directed by Jason Reitman
by Bill Chambers We've entered a golden age of movies that use state-of-the-art technology to rail against the use of state-of-the-art technology. An ensemble piece sardonically narrated in the third-person by Emma Thompson (think Little Children by way of Thompson's own Stranger Than Fiction), Jason Reitman's Men, Women & Children paints a glum picture of the Internet's hold over the American middle-class. In no particular order, husband and wife Adam Sandler and Rosemarie DeWitt seek out extramarital affairs online while their insipid son Travis Tope streams BDSM porn and sexts with cheerleader, classmate, and aspiring famous person Olivia Crocicchia. Crocicchia's mother Judy Greer is a former model living vicariously through her daughter's burgeoning career, posting predator-baiting snapshots of her to the tut-tutting of overprotective mom Jennifer Garner, who thinks nothing of printing out daughter Kaitlyn Dever's private messages to read like the evening paper. (She is, in all sincerity, more infuriating than Piper Laurie in Carrie.) Bookish Dever, meanwhile, finds herself the Jane Burnham to a Ricky Fitts played by dreamy Ansel Engort--a former football hero who, to the chagrin of sports-nut father Dean Norris, retreated into the world of online gaming after his mother left home. Also, there's a thread involving anorexia and rapey boys that never doesn't feel grafted onto the narrative out of some insecure impulse to physicalize the abstract threat of cyberspace.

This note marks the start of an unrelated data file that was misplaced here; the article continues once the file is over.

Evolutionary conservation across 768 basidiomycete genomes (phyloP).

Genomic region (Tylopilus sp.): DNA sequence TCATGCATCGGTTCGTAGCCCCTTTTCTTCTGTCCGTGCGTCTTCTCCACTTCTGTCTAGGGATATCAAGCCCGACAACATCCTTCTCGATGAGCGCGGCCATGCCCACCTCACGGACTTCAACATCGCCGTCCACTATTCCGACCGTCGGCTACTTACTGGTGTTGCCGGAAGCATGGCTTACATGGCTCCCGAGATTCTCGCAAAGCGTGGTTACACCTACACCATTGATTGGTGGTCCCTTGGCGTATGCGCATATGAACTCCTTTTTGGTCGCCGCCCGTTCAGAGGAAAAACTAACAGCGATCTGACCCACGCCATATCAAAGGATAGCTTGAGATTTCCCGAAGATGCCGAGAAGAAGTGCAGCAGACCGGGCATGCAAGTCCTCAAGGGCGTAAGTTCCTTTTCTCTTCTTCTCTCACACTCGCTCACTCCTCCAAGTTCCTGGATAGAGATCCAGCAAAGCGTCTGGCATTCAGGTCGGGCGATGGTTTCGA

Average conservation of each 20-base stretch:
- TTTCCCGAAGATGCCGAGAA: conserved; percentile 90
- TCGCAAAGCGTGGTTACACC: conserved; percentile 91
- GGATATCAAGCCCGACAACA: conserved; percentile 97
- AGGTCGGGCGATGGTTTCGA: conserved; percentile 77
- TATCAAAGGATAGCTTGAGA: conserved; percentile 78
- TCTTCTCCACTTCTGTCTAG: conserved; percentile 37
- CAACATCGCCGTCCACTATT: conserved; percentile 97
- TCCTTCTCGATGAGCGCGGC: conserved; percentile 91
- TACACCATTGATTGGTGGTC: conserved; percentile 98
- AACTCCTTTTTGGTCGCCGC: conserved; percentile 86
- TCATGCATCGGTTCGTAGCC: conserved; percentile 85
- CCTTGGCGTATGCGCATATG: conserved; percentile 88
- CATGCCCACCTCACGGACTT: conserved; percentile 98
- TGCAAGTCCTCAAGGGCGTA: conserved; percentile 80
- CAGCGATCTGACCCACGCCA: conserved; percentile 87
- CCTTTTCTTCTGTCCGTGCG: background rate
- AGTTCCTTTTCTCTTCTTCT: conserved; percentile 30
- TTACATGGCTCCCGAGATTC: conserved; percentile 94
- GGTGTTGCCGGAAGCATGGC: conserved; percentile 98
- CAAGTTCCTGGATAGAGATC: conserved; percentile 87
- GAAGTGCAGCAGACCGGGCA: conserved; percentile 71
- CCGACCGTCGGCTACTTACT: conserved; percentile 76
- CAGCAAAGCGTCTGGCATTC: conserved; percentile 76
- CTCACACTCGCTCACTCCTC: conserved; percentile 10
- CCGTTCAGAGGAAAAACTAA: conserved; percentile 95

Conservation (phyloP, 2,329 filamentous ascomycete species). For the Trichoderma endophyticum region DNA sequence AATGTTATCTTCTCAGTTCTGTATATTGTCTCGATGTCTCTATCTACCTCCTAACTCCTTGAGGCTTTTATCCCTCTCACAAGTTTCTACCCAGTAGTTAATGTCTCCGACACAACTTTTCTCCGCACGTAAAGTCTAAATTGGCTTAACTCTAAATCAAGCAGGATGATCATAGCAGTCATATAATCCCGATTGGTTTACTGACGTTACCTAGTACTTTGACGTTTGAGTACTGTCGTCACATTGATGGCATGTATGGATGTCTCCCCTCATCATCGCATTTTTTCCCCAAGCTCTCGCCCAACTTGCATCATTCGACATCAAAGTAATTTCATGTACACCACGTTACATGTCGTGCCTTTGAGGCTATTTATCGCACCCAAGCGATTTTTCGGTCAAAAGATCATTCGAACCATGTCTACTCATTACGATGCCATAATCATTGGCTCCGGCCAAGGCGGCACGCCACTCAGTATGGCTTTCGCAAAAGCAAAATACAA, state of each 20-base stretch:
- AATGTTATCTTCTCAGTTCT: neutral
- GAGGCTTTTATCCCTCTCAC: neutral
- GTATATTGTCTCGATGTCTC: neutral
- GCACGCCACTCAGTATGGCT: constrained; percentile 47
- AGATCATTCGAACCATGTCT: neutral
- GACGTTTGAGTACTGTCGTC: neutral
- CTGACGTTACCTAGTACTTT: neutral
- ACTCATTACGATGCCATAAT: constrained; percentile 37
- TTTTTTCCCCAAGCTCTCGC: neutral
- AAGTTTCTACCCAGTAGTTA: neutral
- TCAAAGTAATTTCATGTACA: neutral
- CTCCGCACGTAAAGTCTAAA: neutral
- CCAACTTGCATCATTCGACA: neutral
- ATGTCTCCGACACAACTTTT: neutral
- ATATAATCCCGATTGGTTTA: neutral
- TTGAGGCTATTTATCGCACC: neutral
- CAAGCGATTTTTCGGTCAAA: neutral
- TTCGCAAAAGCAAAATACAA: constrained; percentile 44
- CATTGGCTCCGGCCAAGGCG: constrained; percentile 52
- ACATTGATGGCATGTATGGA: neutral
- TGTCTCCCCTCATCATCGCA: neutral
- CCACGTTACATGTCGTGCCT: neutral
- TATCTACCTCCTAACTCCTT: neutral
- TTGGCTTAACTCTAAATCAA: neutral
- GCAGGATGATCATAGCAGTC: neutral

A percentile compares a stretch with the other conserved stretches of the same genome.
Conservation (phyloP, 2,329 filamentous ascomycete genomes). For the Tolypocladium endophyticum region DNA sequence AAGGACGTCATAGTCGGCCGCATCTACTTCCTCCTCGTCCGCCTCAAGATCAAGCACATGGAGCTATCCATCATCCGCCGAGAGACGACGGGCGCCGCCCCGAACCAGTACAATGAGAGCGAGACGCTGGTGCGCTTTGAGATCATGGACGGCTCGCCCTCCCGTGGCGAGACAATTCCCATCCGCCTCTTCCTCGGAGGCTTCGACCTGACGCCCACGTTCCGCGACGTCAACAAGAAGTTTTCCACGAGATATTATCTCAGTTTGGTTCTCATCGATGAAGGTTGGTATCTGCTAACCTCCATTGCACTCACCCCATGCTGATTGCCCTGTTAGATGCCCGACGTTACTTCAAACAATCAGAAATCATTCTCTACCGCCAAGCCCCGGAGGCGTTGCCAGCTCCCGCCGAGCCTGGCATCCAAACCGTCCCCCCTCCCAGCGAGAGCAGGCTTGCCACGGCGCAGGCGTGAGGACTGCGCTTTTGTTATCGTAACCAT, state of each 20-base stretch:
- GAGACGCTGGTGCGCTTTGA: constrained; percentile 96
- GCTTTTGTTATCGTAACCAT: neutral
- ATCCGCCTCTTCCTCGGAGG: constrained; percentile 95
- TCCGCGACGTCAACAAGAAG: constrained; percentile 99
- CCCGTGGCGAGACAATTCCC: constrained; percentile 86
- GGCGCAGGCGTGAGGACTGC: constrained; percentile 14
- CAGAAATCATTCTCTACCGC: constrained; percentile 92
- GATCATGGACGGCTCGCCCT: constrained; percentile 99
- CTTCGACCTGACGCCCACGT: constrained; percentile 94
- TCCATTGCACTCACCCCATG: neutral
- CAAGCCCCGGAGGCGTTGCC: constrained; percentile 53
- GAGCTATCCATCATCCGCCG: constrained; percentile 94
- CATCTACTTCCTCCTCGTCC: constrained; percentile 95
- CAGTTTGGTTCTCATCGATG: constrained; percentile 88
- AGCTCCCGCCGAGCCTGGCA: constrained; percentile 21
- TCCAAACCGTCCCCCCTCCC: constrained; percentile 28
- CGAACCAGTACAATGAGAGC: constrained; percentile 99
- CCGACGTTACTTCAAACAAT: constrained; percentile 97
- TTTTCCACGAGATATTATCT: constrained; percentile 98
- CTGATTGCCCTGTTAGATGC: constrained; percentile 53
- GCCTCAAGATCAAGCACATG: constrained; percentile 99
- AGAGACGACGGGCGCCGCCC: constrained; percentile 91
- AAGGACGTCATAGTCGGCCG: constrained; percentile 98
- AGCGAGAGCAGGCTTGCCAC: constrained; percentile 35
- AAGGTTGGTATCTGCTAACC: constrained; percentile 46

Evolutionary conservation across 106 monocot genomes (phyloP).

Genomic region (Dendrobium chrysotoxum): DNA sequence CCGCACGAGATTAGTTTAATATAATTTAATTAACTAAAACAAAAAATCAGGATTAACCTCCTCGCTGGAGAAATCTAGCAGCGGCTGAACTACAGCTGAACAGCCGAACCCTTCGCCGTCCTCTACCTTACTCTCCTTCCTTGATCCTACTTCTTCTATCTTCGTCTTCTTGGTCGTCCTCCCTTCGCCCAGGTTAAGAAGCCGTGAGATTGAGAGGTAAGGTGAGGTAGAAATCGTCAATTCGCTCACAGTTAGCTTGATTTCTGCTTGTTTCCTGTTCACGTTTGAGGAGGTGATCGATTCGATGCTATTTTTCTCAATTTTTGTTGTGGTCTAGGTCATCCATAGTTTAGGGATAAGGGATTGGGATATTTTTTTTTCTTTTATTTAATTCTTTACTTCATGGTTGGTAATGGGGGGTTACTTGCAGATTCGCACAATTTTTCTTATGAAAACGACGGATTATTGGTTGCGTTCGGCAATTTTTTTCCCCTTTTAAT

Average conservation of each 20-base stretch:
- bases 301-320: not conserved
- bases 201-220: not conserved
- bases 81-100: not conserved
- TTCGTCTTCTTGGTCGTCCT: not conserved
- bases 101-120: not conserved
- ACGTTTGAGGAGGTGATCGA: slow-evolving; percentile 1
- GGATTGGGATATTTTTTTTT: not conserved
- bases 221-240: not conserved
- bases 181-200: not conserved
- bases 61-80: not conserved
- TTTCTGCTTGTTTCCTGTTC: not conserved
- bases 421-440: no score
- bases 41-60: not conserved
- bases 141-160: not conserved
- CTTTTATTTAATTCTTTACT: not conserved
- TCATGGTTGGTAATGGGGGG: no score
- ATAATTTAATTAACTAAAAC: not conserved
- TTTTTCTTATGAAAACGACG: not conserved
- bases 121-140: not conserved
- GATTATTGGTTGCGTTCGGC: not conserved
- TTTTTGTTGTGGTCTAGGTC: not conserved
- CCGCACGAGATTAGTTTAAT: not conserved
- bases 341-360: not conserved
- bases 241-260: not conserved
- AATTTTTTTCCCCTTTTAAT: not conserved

Working on a vast but exceptionally narrow canvas, Reitman has made a film about technology's role in the lives of white suburbanites and their teenage offspring; Dennis Haysbert shows up to briefly be someone irresistible to DeWitt, but Men, Women & Children isn't interested in his story, only his visual dynamism. Has there ever been a person of colour in a Jason Reitman movie who constitutes an actual character? As Luddite polemic, the picture is unpersuasive: Maybe this is just my opinion, but teenagers and middle-aged married couples were not exactly celebrated for their communication skills prior to the advent of smartphones and tablets. I'm reminded of another film from earlier this year, Transcendence, which just as emphatically ends with the message "unplug" after two hours of missing a barnside target. Focusing on the Internet as an enabler of genies long out of the bottle (porn, infidelity, eating disorders) simply gives an A-list filmmaker license to luxuriate in the facile dramatic territory of Lifetime movies. Reitman can't elevate the material because the whole appeal of Men, Women & Children becomes how will someone of his calibre handle the money moments, marking it as more of the same emotional pornography. I'd be remiss if I didn't mention the scene where Engort learns that his mother is getting remarried via a Facebook slideshow of her fiancé's proposal: they aren't selfies or individual shots and no one's around in their secluded little spot in Napa Valley, so who's taking these artful stills? That's either a cunning critique of technology annexing our personal spheres or pure Hollywood horseshit. My money's on the latter; unplug. Programme: Special Presentations